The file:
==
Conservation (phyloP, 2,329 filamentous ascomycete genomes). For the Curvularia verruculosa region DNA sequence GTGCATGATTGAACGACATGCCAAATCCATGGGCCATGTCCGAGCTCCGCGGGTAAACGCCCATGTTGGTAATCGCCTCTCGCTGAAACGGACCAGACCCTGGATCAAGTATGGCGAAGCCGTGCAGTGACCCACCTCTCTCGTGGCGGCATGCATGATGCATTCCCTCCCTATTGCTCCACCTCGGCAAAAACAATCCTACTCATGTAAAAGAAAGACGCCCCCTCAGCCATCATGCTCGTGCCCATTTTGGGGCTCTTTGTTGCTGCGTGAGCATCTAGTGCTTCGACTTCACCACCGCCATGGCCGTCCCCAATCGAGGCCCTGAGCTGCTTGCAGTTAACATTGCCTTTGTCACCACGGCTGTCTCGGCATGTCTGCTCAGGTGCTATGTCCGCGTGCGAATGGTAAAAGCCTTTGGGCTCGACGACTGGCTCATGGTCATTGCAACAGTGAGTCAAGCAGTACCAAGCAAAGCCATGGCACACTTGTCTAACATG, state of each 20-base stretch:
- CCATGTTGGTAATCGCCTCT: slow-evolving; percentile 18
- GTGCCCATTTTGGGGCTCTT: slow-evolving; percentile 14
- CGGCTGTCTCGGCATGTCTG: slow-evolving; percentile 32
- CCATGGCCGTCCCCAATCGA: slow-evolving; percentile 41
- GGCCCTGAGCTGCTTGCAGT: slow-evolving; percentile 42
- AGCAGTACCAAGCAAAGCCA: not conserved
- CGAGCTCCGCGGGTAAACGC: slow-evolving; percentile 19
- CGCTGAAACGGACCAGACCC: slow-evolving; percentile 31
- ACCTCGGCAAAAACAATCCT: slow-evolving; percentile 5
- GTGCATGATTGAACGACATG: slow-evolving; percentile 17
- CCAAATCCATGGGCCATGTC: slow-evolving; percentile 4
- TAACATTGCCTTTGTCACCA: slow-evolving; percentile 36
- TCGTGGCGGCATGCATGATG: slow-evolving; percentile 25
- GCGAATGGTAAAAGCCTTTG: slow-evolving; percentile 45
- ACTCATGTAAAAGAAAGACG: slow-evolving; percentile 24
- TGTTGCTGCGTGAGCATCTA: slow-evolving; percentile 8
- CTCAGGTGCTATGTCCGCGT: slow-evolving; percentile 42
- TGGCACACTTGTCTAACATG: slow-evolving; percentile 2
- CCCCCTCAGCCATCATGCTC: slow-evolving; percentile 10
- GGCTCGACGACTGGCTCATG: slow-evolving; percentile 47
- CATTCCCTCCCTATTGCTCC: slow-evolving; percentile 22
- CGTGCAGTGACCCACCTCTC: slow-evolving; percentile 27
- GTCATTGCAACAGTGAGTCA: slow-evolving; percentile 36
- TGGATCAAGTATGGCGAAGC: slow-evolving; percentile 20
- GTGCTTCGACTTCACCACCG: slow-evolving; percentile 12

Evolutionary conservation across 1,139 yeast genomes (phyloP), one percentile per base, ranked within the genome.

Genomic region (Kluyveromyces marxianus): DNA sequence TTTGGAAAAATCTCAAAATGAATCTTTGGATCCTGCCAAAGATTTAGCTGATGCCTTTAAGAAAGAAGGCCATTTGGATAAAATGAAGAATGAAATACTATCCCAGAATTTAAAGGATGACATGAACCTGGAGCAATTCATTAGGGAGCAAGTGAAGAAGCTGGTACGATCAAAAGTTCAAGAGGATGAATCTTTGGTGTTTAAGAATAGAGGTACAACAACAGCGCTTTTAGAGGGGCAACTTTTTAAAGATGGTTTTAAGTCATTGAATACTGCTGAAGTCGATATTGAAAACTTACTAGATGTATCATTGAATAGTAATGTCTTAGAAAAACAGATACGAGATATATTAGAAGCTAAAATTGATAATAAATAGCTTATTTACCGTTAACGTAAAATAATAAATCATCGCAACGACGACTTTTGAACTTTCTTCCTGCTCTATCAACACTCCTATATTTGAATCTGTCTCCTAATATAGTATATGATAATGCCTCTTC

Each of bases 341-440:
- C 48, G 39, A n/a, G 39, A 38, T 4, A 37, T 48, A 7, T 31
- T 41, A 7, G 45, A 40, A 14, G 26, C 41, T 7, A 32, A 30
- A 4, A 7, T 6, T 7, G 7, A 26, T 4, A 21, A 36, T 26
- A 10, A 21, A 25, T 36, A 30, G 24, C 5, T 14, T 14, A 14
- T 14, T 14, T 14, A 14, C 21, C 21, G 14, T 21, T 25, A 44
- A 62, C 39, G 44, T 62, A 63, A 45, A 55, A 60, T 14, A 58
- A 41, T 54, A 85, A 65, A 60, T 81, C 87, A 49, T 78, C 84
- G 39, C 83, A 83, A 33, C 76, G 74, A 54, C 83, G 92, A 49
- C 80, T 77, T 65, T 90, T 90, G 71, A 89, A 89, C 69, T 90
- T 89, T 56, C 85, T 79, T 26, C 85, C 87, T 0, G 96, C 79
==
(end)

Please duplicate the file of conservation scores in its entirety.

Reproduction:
Conservation (phyloP, 2,329 filamentous ascomycete genomes). For the Curvularia verruculosa region DNA sequence GTGCATGATTGAACGACATGCCAAATCCATGGGCCATGTCCGAGCTCCGCGGGTAAACGCCCATGTTGGTAATCGCCTCTCGCTGAAACGGACCAGACCCTGGATCAAGTATGGCGAAGCCGTGCAGTGACCCACCTCTCTCGTGGCGGCATGCATGATGCATTCCCTCCCTATTGCTCCACCTCGGCAAAAACAATCCTACTCATGTAAAAGAAAGACGCCCCCTCAGCCATCATGCTCGTGCCCATTTTGGGGCTCTTTGTTGCTGCGTGAGCATCTAGTGCTTCGACTTCACCACCGCCATGGCCGTCCCCAATCGAGGCCCTGAGCTGCTTGCAGTTAACATTGCCTTTGTCACCACGGCTGTCTCGGCATGTCTGCTCAGGTGCTATGTCCGCGTGCGAATGGTAAAAGCCTTTGGGCTCGACGACTGGCTCATGGTCATTGCAACAGTGAGTCAAGCAGTACCAAGCAAAGCCATGGCACACTTGTCTAACATG, state of each 20-base stretch:
- CCATGTTGGTAATCGCCTCT: slow-evolving; percentile 18
- GTGCCCATTTTGGGGCTCTT: slow-evolving; percentile 14
- CGGCTGTCTCGGCATGTCTG: slow-evolving; percentile 32
- CCATGGCCGTCCCCAATCGA: slow-evolving; percentile 41
- GGCCCTGAGCTGCTTGCAGT: slow-evolving; percentile 42
- AGCAGTACCAAGCAAAGCCA: not conserved
- CGAGCTCCGCGGGTAAACGC: slow-evolving; percentile 19
- CGCTGAAACGGACCAGACCC: slow-evolving; percentile 31
- ACCTCGGCAAAAACAATCCT: slow-evolving; percentile 5
- GTGCATGATTGAACGACATG: slow-evolving; percentile 17
- CCAAATCCATGGGCCATGTC: slow-evolving; percentile 4
- TAACATTGCCTTTGTCACCA: slow-evolving; percentile 36
- TCGTGGCGGCATGCATGATG: slow-evolving; percentile 25
- GCGAATGGTAAAAGCCTTTG: slow-evolving; percentile 45
- ACTCATGTAAAAGAAAGACG: slow-evolving; percentile 24
- TGTTGCTGCGTGAGCATCTA: slow-evolving; percentile 8
- CTCAGGTGCTATGTCCGCGT: slow-evolving; percentile 42
- TGGCACACTTGTCTAACATG: slow-evolving; percentile 2
- CCCCCTCAGCCATCATGCTC: slow-evolving; percentile 10
- GGCTCGACGACTGGCTCATG: slow-evolving; percentile 47
- CATTCCCTCCCTATTGCTCC: slow-evolving; percentile 22
- CGTGCAGTGACCCACCTCTC: slow-evolving; percentile 27
- GTCATTGCAACAGTGAGTCA: slow-evolving; percentile 36
- TGGATCAAGTATGGCGAAGC: slow-evolving; percentile 20
- GTGCTTCGACTTCACCACCG: slow-evolving; percentile 12

Evolutionary conservation across 1,139 yeast genomes (phyloP), one percentile per base, ranked within the genome.

Genomic region (Kluyveromyces marxianus): DNA sequence TTTGGAAAAATCTCAAAATGAATCTTTGGATCCTGCCAAAGATTTAGCTGATGCCTTTAAGAAAGAAGGCCATTTGGATAAAATGAAGAATGAAATACTATCCCAGAATTTAAAGGATGACATGAACCTGGAGCAATTCATTAGGGAGCAAGTGAAGAAGCTGGTACGATCAAAAGTTCAAGAGGATGAATCTTTGGTGTTTAAGAATAGAGGTACAACAACAGCGCTTTTAGAGGGGCAACTTTTTAAAGATGGTTTTAAGTCATTGAATACTGCTGAAGTCGATATTGAAAACTTACTAGATGTATCATTGAATAGTAATGTCTTAGAAAAACAGATACGAGATATATTAGAAGCTAAAATTGATAATAAATAGCTTATTTACCGTTAACGTAAAATAATAAATCATCGCAACGACGACTTTTGAACTTTCTTCCTGCTCTATCAACACTCCTATATTTGAATCTGTCTCCTAATATAGTATATGATAATGCCTCTTC

Each of bases 341-440:
- C 48, G 39, A n/a, G 39, A 38, T 4, A 37, T 48, A 7, T 31
- T 41, A 7, G 45, A 40, A 14, G 26, C 41, T 7, A 32, A 30
- A 4, A 7, T 6, T 7, G 7, A 26, T 4, A 21, A 36, T 26
- A 10, A 21, A 25, T 36, A 30, G 24, C 5, T 14, T 14, A 14
- T 14, T 14, T 14, A 14, C 21, C 21, G 14, T 21, T 25, A 44
- A 62, C 39, G 44, T 62, A 63, A 45, A 55, A 60, T 14, A 58
- A 41, T 54, A 85, A 65, A 60, T 81, C 87, A 49, T 78, C 84
- G 39, C 83, A 83, A 33, C 76, G 74, A 54, C 83, G 92, A 49
- C 80, T 77, T 65, T 90, T 90, G 71, A 89, A 89, C 69, T 90
- T 89, T 56, C 85, T 79, T 26, C 85, C 87, T 0, G 96, C 79